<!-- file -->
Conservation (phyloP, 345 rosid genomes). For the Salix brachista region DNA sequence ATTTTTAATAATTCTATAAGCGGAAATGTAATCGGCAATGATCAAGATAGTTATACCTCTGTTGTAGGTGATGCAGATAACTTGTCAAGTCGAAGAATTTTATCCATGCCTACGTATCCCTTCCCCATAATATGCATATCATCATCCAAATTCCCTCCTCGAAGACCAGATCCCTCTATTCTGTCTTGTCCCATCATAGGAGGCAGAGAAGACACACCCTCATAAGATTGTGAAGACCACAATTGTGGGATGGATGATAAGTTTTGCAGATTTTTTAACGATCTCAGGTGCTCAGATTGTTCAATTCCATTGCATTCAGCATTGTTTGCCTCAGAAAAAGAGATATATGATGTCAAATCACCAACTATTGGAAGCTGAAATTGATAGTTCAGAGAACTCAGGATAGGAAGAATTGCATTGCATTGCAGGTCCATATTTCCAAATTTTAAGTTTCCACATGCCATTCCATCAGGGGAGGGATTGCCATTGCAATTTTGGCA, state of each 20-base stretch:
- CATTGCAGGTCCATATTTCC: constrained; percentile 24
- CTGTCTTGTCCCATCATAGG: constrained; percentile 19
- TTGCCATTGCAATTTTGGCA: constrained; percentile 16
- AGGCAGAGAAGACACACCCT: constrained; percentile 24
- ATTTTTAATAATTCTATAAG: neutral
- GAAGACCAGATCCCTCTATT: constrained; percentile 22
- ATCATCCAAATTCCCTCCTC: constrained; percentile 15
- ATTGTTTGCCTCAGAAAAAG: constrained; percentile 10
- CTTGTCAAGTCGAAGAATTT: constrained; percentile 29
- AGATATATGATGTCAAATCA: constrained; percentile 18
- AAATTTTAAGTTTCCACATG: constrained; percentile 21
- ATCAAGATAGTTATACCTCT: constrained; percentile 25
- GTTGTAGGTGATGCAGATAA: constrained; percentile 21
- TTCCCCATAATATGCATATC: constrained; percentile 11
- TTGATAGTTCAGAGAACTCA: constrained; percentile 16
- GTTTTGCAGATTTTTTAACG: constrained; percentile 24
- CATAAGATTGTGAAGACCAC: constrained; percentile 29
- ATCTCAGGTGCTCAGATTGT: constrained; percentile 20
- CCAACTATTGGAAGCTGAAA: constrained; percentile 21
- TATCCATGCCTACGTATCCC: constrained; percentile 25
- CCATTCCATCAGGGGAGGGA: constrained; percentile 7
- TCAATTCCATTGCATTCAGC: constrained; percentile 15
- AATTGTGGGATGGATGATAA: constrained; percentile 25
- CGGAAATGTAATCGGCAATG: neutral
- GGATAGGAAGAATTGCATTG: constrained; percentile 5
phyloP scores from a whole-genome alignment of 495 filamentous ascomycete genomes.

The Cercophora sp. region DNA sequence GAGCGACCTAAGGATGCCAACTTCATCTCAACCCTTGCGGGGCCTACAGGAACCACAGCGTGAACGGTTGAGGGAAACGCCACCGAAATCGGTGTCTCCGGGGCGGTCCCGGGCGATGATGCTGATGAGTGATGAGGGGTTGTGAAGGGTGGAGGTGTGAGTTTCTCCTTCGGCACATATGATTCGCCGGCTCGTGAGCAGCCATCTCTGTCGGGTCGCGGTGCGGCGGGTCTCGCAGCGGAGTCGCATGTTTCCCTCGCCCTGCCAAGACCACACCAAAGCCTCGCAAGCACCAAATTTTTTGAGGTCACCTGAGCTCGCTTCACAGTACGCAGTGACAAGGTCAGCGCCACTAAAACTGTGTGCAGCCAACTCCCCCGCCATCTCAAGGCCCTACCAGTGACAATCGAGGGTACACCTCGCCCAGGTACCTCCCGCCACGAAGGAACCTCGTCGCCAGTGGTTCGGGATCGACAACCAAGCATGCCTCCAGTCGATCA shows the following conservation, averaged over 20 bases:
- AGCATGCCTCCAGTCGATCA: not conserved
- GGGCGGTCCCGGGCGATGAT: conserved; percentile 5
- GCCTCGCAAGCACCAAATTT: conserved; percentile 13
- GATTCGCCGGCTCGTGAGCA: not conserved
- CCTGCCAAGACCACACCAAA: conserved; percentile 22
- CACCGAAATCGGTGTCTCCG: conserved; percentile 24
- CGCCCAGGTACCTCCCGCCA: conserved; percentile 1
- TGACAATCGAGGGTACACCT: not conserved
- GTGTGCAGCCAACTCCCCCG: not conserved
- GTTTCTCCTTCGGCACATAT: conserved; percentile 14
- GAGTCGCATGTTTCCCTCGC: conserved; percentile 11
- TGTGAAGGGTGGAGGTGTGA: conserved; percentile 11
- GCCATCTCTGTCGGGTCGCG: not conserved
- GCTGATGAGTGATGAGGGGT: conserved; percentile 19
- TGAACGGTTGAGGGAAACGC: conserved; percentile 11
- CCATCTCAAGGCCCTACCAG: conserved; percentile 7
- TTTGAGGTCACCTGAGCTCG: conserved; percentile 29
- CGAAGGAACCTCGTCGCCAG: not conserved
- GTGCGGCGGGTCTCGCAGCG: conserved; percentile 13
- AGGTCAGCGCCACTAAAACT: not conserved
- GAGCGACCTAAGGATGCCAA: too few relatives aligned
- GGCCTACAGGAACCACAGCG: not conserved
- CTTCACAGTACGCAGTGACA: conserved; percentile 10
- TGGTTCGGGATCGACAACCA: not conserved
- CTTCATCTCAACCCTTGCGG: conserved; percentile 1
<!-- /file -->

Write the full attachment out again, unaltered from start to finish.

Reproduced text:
Conservation (phyloP, 345 rosid genomes). For the Salix brachista region DNA sequence ATTTTTAATAATTCTATAAGCGGAAATGTAATCGGCAATGATCAAGATAGTTATACCTCTGTTGTAGGTGATGCAGATAACTTGTCAAGTCGAAGAATTTTATCCATGCCTACGTATCCCTTCCCCATAATATGCATATCATCATCCAAATTCCCTCCTCGAAGACCAGATCCCTCTATTCTGTCTTGTCCCATCATAGGAGGCAGAGAAGACACACCCTCATAAGATTGTGAAGACCACAATTGTGGGATGGATGATAAGTTTTGCAGATTTTTTAACGATCTCAGGTGCTCAGATTGTTCAATTCCATTGCATTCAGCATTGTTTGCCTCAGAAAAAGAGATATATGATGTCAAATCACCAACTATTGGAAGCTGAAATTGATAGTTCAGAGAACTCAGGATAGGAAGAATTGCATTGCATTGCAGGTCCATATTTCCAAATTTTAAGTTTCCACATGCCATTCCATCAGGGGAGGGATTGCCATTGCAATTTTGGCA, state of each 20-base stretch:
- CATTGCAGGTCCATATTTCC: constrained; percentile 24
- CTGTCTTGTCCCATCATAGG: constrained; percentile 19
- TTGCCATTGCAATTTTGGCA: constrained; percentile 16
- AGGCAGAGAAGACACACCCT: constrained; percentile 24
- ATTTTTAATAATTCTATAAG: neutral
- GAAGACCAGATCCCTCTATT: constrained; percentile 22
- ATCATCCAAATTCCCTCCTC: constrained; percentile 15
- ATTGTTTGCCTCAGAAAAAG: constrained; percentile 10
- CTTGTCAAGTCGAAGAATTT: constrained; percentile 29
- AGATATATGATGTCAAATCA: constrained; percentile 18
- AAATTTTAAGTTTCCACATG: constrained; percentile 21
- ATCAAGATAGTTATACCTCT: constrained; percentile 25
- GTTGTAGGTGATGCAGATAA: constrained; percentile 21
- TTCCCCATAATATGCATATC: constrained; percentile 11
- TTGATAGTTCAGAGAACTCA: constrained; percentile 16
- GTTTTGCAGATTTTTTAACG: constrained; percentile 24
- CATAAGATTGTGAAGACCAC: constrained; percentile 29
- ATCTCAGGTGCTCAGATTGT: constrained; percentile 20
- CCAACTATTGGAAGCTGAAA: constrained; percentile 21
- TATCCATGCCTACGTATCCC: constrained; percentile 25
- CCATTCCATCAGGGGAGGGA: constrained; percentile 7
- TCAATTCCATTGCATTCAGC: constrained; percentile 15
- AATTGTGGGATGGATGATAA: constrained; percentile 25
- CGGAAATGTAATCGGCAATG: neutral
- GGATAGGAAGAATTGCATTG: constrained; percentile 5
phyloP scores from a whole-genome alignment of 495 filamentous ascomycete genomes.

The Cercophora sp. region DNA sequence GAGCGACCTAAGGATGCCAACTTCATCTCAACCCTTGCGGGGCCTACAGGAACCACAGCGTGAACGGTTGAGGGAAACGCCACCGAAATCGGTGTCTCCGGGGCGGTCCCGGGCGATGATGCTGATGAGTGATGAGGGGTTGTGAAGGGTGGAGGTGTGAGTTTCTCCTTCGGCACATATGATTCGCCGGCTCGTGAGCAGCCATCTCTGTCGGGTCGCGGTGCGGCGGGTCTCGCAGCGGAGTCGCATGTTTCCCTCGCCCTGCCAAGACCACACCAAAGCCTCGCAAGCACCAAATTTTTTGAGGTCACCTGAGCTCGCTTCACAGTACGCAGTGACAAGGTCAGCGCCACTAAAACTGTGTGCAGCCAACTCCCCCGCCATCTCAAGGCCCTACCAGTGACAATCGAGGGTACACCTCGCCCAGGTACCTCCCGCCACGAAGGAACCTCGTCGCCAGTGGTTCGGGATCGACAACCAAGCATGCCTCCAGTCGATCA shows the following conservation, averaged over 20 bases:
- AGCATGCCTCCAGTCGATCA: not conserved
- GGGCGGTCCCGGGCGATGAT: conserved; percentile 5
- GCCTCGCAAGCACCAAATTT: conserved; percentile 13
- GATTCGCCGGCTCGTGAGCA: not conserved
- CCTGCCAAGACCACACCAAA: conserved; percentile 22
- CACCGAAATCGGTGTCTCCG: conserved; percentile 24
- CGCCCAGGTACCTCCCGCCA: conserved; percentile 1
- TGACAATCGAGGGTACACCT: not conserved
- GTGTGCAGCCAACTCCCCCG: not conserved
- GTTTCTCCTTCGGCACATAT: conserved; percentile 14
- GAGTCGCATGTTTCCCTCGC: conserved; percentile 11
- TGTGAAGGGTGGAGGTGTGA: conserved; percentile 11
- GCCATCTCTGTCGGGTCGCG: not conserved
- GCTGATGAGTGATGAGGGGT: conserved; percentile 19
- TGAACGGTTGAGGGAAACGC: conserved; percentile 11
- CCATCTCAAGGCCCTACCAG: conserved; percentile 7
- TTTGAGGTCACCTGAGCTCG: conserved; percentile 29
- CGAAGGAACCTCGTCGCCAG: not conserved
- GTGCGGCGGGTCTCGCAGCG: conserved; percentile 13
- AGGTCAGCGCCACTAAAACT: not conserved
- GAGCGACCTAAGGATGCCAA: too few relatives aligned
- GGCCTACAGGAACCACAGCG: not conserved
- CTTCACAGTACGCAGTGACA: conserved; percentile 10
- TGGTTCGGGATCGACAACCA: not conserved
- CTTCATCTCAACCCTTGCGG: conserved; percentile 1